“I’m not a human. I’m a piece of machinery. I don’t need to feel a thing. Just forge on ahead. I repeat this like a mantra. A literal, mechanical repetition. And I try hard to reduce the perceptible world to the narrowest parameters.”

This quote sparked the idea of turning the body into a machine and matched my thoughts on reduction at the time.

Turning back to art, I started to experiment with different materials.

Cartridge paper. Vellum. I knew at this point that I only needed a black square to communicate what I wished to. Why was I adding more language to the piece via different printing materials?

My goal was reduction, yet I kept trying to make additions.

These additions hampered my efforts to reduce myself to the level of a machine. They complicated the process.

The repetition was the key.

The action. The action. The action.

I settled on normal stock office paper. It allowed the action to happen without complication.

I loaded my car with a printer and several toner cartridges.

I drove to a secluded cottage in Anglesey where I would not be disturbed. I had always previously been to Anglesey with a partner and my dog. To go there alone, this time, felt like an exercise in reduction itself.

I have spoken of linked things. Fukase, relationship ending, death. Murakami, running, reduction. I have realised the beauty in these connections, and they continue. I arrived at the cottage, and on the wall, next to the front door, a wire square – a remnant of something else that had been.

My goal was to reduce through repetition. I would feed a sheet of paper through the printer 100 times. Then a new piece.

Reduction. Accumulation. Repetition.

Reduction. Accumulation. Repetition.

I sat at the table printing for 27 hours.

No break. No music. Minimal food/liquid.

I kept a diary during the time.

I wrote little.

When you reduce life down to nothing, there’s not a lot left to write about.

There were cigarettes. The tap expelled water every few hours. I noted this down. It seemed significant. I ached. I felt good. I ached more. I became paranoid about the kitchen door.

Immediately after the final repetition, I yearned for the outside world. People. Things. Life.

digital photograph

diary scans

The most important thing to me became the blank pages of the diary. I became supremely aware of their significance.

Their potential.

I laid out the 50 prints.

printer toner on paper


#24, printer toner on paper, 29.7x21cm

the sound of #24, printer toner on paper, 21x29.7cm - listen to the sound here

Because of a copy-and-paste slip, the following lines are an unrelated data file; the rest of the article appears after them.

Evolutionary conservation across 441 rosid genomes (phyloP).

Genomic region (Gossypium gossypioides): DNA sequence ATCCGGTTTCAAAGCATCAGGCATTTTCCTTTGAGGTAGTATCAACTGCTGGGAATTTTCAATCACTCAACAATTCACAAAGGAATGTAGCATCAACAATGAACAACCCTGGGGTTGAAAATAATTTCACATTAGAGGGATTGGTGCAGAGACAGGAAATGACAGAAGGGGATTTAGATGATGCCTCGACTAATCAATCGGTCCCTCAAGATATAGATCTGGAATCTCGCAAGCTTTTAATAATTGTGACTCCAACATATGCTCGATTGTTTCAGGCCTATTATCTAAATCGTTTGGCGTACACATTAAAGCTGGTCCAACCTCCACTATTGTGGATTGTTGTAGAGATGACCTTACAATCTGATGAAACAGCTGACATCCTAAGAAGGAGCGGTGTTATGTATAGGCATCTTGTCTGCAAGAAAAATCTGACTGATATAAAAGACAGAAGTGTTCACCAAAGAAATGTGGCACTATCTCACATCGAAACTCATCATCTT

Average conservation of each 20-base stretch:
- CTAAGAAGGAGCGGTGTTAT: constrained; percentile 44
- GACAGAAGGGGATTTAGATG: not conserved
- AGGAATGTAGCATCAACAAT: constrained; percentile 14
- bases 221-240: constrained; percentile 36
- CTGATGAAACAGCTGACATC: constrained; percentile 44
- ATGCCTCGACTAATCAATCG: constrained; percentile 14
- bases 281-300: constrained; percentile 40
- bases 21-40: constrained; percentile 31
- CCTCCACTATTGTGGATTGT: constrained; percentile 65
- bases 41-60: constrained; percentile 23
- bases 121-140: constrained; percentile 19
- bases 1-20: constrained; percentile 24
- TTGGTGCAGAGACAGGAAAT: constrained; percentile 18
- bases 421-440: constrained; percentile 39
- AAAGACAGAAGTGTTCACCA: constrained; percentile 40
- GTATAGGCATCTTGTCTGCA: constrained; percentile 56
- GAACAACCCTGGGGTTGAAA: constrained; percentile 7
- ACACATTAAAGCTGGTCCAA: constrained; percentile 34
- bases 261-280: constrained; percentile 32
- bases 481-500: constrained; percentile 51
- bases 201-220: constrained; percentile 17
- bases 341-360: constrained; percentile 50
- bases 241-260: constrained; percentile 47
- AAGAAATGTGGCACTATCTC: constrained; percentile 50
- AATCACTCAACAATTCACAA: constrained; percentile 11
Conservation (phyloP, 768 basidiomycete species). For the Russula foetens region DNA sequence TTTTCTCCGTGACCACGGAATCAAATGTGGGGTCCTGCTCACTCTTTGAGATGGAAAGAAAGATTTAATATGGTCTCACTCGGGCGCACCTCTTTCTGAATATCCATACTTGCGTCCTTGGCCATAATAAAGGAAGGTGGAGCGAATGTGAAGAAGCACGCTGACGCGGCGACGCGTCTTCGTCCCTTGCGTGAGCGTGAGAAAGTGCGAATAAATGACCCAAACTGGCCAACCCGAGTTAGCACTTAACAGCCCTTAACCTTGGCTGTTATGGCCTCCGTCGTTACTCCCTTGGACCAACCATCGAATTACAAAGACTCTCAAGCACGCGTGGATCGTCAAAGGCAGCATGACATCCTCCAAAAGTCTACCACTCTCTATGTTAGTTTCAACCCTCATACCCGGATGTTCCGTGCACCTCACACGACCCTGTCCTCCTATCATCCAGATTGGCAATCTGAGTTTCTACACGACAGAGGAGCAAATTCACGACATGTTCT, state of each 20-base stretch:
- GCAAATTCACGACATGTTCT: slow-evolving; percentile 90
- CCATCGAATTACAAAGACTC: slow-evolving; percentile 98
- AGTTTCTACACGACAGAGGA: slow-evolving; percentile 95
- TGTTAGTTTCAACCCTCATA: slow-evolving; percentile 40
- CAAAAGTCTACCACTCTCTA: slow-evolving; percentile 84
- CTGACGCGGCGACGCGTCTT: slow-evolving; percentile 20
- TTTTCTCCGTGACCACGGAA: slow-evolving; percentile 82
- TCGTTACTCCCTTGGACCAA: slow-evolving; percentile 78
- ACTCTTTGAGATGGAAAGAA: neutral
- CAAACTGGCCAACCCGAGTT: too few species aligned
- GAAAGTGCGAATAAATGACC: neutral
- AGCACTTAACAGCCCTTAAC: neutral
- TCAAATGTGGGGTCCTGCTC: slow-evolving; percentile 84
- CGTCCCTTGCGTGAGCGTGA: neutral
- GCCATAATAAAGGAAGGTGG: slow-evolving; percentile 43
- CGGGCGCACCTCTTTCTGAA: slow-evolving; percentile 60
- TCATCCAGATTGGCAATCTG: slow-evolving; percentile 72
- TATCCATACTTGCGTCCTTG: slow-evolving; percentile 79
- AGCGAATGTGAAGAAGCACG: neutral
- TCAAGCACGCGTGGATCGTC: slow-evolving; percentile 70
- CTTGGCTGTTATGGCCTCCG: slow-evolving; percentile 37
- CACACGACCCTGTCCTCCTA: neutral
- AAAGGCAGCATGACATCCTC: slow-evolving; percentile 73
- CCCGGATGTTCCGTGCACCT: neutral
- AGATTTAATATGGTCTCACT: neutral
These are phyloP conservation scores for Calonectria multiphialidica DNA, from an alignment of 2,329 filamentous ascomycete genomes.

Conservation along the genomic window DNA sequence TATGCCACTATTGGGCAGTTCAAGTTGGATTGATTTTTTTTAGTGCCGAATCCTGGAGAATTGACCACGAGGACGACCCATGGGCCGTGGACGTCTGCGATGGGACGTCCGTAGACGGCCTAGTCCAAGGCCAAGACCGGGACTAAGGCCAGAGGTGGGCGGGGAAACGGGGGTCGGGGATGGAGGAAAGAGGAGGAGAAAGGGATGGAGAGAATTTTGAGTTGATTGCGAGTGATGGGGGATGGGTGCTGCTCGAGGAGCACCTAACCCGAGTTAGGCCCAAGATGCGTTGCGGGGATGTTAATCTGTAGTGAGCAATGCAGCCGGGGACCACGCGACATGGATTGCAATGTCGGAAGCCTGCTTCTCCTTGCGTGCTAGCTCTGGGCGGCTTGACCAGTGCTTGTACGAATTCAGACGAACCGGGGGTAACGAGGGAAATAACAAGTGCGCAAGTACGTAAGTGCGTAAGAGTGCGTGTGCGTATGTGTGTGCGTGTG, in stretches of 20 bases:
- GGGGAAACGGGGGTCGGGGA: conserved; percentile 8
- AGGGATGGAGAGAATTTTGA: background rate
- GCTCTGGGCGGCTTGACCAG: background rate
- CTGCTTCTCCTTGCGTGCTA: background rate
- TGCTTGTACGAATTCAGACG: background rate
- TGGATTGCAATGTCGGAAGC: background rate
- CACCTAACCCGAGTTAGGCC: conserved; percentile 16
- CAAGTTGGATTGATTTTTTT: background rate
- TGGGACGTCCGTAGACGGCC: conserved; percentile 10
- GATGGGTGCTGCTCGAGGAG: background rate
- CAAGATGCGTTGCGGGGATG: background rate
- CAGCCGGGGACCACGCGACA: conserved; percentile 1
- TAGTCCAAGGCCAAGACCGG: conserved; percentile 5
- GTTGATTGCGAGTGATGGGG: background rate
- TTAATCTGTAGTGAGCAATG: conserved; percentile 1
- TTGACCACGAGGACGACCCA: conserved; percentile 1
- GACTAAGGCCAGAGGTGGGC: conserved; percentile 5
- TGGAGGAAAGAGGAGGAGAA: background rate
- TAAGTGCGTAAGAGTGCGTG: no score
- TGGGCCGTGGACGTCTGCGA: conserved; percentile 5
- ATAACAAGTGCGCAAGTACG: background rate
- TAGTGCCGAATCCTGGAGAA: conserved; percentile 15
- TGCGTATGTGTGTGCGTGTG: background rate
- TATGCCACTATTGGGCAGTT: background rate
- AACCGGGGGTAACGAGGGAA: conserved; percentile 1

They had been with me for some time, and they weighed so heavily upon me.

I considered methods of reducing the work further.

In The Pot (2015), Sarah Forrest tells the story of a woman who wants to hold something. For the woman, the product is not important. It is the idea. The holding.

“…I’ve been trying to write a story about a woman who wants to hold a space. But in order to do this she has to first create an edge, a limit…the pot is a side effect A (sic) necessary manifestation, she says, of desire. It is not the object but the holding that she was after.”

Enli’s bucket is the pot.

It is a container for space.

I have realised that the bucket represents potential – the potential to hold something.

To fill a void with something valuable.

That is why Bucket 8 has been present for these years.

My 50 prints were not important to me.

They were my pot.

The toner square, my vessel for holding something.

My void.

I took each of the 50 and scraped the toner from each square.

Sometimes, the paper would rip. Other times, the toner would be perfectly expelled from the paper with a little puff of excess toner dust.

The parts amassed, ready to be their sum.

I used my hands to form a large, singular square from the residue of the 50.

printer toner on paper, 150x150cm

Now I am interested in what happens beyond the square.

Beyond the edge, the limit.

It is my action, my feeling, my space, that I wish to give to the viewer of my work.

The scraping of the 50, and the formulation of the 1, is exploration beyond the squares.

It is a visual representation of what it has been.

Strong body reduced to frailty.

A trace of life.

Reduced. Repeated. Representative of an idea. A feeling.

To the viewer, I present the residue of my actions.

I wish for you to fill your own bucket.